Not all black and mulatto slaves were imprisoned for “uppity conduct” towards their owners. Some were sentences for infractions against free blacks or other black or mulatto slaves. Another woman sentenced to a week’s hard labor at the Kingston Workhouse was Bessy, a Negress, owned by Lydia Bradbury, who was imprisoned on 12 May for stealing a fowl from a free black woman with the surname of James (p. 6). In the parish of St. George a Negro slave named Robert Duncan, owned by Samuel Sutherland, was sentenced on 7 January by the Slave Court for “assaulting and biting off the ear of Charles Desgouttes, a slave” (p. 16). Robert Duncan incurred a sentence of hard labor for three months and thirty nine lashes on going in …. and the same amount on coming out. Many slaves were also given thirty nine lashes on going in and coming out for riotous conduct, cutting canes with intent to steal, or merely because of running away.
Perhaps one of the most interesting sections can be found on p. 8-9, in which those confined to the workhouse in the parish of Saint Catherine are classified by their crimes, sentences, dates of commitment, qualifications, and designations. Those in this section are all slaves, either black or mulatto, and further classified by being African or Creole. Their qualifications (chores) and designations (behaviors) are most interesting. For example there was Simon, a Creole, belonging to Robert A. Kayle, an incorrigible runaway, sentenced to hard labor for life, whose qualifications and designations were given as “one leg; cook” and “ill behaved, and riotous”; whereas Wiltshire, an Creole slave of Spring Vale Estate, was a well behaved one legged cook. One sees more than a few maimed slaves in the workhouse of the parish of Saint Catherine!! William Henry, a Creole slave belonging to John Hanson, was given hard labor for life for sheep stealing and was categorized as “well behaved when sober”. Bessy, a Creole slave and field worker belonging to Mary Davies, was also a runaway but her qualifications and designation were given as “useless” and “quietly disposed”, which sounds very sinister when one really thinks about that.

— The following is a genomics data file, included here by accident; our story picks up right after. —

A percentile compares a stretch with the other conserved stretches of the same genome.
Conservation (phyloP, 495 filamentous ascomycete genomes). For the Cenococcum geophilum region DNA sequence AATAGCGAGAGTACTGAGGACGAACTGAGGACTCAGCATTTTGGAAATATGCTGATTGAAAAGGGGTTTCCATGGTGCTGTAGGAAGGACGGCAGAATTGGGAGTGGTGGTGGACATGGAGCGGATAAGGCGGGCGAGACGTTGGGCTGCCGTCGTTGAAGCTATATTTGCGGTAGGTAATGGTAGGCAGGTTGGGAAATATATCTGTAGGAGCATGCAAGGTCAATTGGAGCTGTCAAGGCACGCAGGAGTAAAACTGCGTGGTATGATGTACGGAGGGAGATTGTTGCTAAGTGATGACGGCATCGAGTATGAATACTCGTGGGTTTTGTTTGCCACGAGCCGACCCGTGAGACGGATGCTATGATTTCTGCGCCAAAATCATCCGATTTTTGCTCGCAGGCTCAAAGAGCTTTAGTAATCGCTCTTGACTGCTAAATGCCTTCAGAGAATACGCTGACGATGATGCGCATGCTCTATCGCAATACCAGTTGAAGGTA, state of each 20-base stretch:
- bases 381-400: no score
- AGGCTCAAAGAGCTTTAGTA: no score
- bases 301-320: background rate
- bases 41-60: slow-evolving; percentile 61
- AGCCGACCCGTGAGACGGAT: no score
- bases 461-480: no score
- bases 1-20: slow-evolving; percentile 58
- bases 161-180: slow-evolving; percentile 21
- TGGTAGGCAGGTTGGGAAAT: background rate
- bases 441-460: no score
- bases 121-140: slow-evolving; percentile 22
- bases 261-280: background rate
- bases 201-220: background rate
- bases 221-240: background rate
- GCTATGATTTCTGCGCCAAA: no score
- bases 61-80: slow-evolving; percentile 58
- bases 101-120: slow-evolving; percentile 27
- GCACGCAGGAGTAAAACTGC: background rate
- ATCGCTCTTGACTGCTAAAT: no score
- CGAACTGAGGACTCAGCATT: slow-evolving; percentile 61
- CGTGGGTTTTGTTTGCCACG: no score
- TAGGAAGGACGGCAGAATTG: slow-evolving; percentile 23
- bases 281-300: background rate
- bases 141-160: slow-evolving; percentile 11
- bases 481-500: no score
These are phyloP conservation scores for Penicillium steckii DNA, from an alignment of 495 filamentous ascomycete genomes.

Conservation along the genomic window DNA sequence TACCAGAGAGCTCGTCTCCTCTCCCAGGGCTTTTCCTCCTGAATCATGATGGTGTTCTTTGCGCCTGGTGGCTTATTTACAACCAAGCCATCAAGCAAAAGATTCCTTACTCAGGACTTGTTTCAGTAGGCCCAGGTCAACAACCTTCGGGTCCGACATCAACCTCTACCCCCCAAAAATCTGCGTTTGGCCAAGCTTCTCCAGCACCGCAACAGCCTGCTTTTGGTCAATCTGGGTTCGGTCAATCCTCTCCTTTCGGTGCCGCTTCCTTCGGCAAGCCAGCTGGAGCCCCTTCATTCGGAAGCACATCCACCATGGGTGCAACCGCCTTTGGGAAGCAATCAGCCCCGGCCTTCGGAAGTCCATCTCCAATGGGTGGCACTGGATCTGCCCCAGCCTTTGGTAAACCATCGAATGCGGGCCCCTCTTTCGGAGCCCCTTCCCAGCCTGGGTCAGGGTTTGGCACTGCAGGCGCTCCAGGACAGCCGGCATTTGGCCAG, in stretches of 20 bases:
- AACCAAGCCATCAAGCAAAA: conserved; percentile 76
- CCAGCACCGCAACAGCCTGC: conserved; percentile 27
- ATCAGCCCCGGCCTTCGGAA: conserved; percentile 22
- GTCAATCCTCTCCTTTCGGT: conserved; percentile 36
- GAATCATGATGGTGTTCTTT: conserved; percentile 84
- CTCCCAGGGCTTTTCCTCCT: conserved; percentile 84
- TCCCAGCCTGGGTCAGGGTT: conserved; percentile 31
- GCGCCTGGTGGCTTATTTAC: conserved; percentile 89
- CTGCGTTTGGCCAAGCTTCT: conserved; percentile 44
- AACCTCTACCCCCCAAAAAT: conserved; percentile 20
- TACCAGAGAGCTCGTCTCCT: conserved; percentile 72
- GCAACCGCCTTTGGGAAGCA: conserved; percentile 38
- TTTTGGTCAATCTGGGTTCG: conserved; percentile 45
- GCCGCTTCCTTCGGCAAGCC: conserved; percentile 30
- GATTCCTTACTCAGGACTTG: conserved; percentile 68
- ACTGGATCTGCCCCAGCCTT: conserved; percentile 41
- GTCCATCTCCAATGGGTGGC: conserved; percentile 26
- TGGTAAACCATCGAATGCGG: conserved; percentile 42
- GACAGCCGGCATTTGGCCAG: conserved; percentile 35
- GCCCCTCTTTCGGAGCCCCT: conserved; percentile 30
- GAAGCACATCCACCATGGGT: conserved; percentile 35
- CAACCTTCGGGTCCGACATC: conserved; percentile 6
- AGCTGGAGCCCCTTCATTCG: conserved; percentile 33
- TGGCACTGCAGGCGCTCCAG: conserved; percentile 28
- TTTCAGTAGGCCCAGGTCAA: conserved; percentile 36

In the final section of the report we have a list of Negro slaves in the St. James Workhouse who were released and to whom they were released. Most were released into the care of their owners or those from their estates. Others, however, were more fortunate to have escaped (a slave named John, owned by Alexander Ray, p. 18-19), several who were “released pursuant to sentence”, or even a slave named Chance, belonging to the Rosehall estate, who was released by order of the sitting magistrates (p. 20-21).
Reading though documents like this are illuminating for many reasons. One can actually see the real people and circumstances of their lives as slaves and the tight reins under which they were controlled. One could use this document for genealogical purposes as well as for social history purposes. Regardless, it is documents such as this report which make the cruel facts of life for a black or mulatto slave, or even a disobedient white seaman, very real and vivid in color.
Allison Rich, Rare Materials Cataloguer
John Carter Brown Library